In addition, a new approach was developed that allows the use of remote sensing data in clear, coastal and optically extreme waters (such as highly absorbing and turbid lakes) with only one processor: the OLCI Neural Network Swarm processor (ONNS). HZG is also taking part in preparing the first hyperspectral satellite mission (Environmental Mapping AND Analysis Program/ ENMAP, Germany) and has investigated hyperspectral optical data over water surfaces (ocean, coastal waters, and lakes) with respect to the differentiation of phytoplankton and suspended matter types.

Image IR Kamera Zeppelin

Zeppelin NT, motorglider Stemme, and the IR camera mounted on the zeppelin. -image: HZG & Janine Martin-

For observations with even higher resolution, a HySpex hyperspectral camera with 1024 spectral bands and a horizontal resolution of approximately 0.5 m was mounted on a zeppelin, alongside a cooled infrared camera during the Expedition Clockwork Ocean.
The infrared camera can also be flown from a Stemme motorized glider aircraft and delivers unprecedented resolution of submesoscale features in the coastal ocean and their temporal evolution over the course of several hours. The observed processes in the Baltic Sea showed a very strong coupling of physical processes (fronts, eddies, and internal waves) with the distribution of cyanobacteria.

The interpretation of airborne and satellite optical remote sensing data, however, demands accurate optical property information for all natural water body constituents. Uncertainties in determining these optical properties, such as absorption and scattering coefficients of particles as well as the water itself, are rather large and limit remote sensing approaches – especially in coastal waters.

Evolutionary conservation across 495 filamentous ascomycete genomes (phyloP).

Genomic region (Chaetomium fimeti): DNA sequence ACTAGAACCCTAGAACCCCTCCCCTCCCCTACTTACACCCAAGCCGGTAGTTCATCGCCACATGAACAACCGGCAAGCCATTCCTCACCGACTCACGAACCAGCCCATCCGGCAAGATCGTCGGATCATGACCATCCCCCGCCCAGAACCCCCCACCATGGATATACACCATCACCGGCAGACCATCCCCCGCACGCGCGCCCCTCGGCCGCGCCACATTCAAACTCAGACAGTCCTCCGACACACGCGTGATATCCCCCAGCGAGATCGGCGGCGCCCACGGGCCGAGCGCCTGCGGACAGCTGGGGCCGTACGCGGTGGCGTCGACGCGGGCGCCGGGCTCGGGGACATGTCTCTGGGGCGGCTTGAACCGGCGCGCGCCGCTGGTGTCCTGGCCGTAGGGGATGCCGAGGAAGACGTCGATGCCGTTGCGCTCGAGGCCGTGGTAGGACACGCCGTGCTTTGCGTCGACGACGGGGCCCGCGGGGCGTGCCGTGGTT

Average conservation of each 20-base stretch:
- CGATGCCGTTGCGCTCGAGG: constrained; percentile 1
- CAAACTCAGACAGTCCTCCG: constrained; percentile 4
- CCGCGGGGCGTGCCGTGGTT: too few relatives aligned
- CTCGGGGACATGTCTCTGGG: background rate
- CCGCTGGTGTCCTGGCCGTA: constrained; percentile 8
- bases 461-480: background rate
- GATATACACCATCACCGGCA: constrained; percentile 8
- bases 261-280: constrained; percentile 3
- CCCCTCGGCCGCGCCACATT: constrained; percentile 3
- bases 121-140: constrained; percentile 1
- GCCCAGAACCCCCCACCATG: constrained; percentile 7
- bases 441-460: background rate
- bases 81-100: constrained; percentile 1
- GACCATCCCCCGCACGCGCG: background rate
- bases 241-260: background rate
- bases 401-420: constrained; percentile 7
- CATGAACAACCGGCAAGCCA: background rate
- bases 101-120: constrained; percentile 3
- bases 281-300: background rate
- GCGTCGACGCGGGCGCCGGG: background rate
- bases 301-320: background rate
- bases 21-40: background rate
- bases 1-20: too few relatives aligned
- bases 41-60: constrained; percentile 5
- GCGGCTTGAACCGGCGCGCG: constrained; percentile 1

Hieronymi, M., Müller, D., Doerffer, R: The OLCI Neural Network Swarm (ONNS): A Bio-geo-optical Algorithm for Open Ocean and Coastal Waters. Front. Mar. Sci. 4, 140, 2017. doi:10.3389/fmars.2017.00140

Tan, H., Doerffer, R., Oishi, T., Tanaka, A.: A new approach to measure the volume scattering function. Optics Express, 21: 18697-18711, 2013. doi:10.1364/OE.21.018697.

Tan, H., Oishi, T., Tanaka, A., Doerffer, R.: Accurate estimation of the backscattering coefficient by light scattering at two backward angles, Appl. Opt. 54(25), 7718–7733, 2015, doi:10.1364/AO.54.007718.

Röttgers, R., Heymann, K., Krasemann, H.: Suspended matter concentrations in coastal waters: methodological improvements to quantify individual measurement uncertainty. Estuarine, Coastal and Shelf Science 151, 148-155, 2014, doi:10.1016/j.ecss.2014.10.010.

Röttgers, R., Dupouy, C., Taylor, B.B., Bracher, A., Wozniak, S.B.: Mass-specific light absorption coefficients of natural aquatic particles in the near-infrared spectral region. Limnol. Oceanogr., 59(5), 1449-1460, 2014, doi:10.4319/lo.2014.59.5.1449.


For ground-truthing of remote sensing data with improved precision and accuracy, and to improve bio-optical models, several approaches were taken: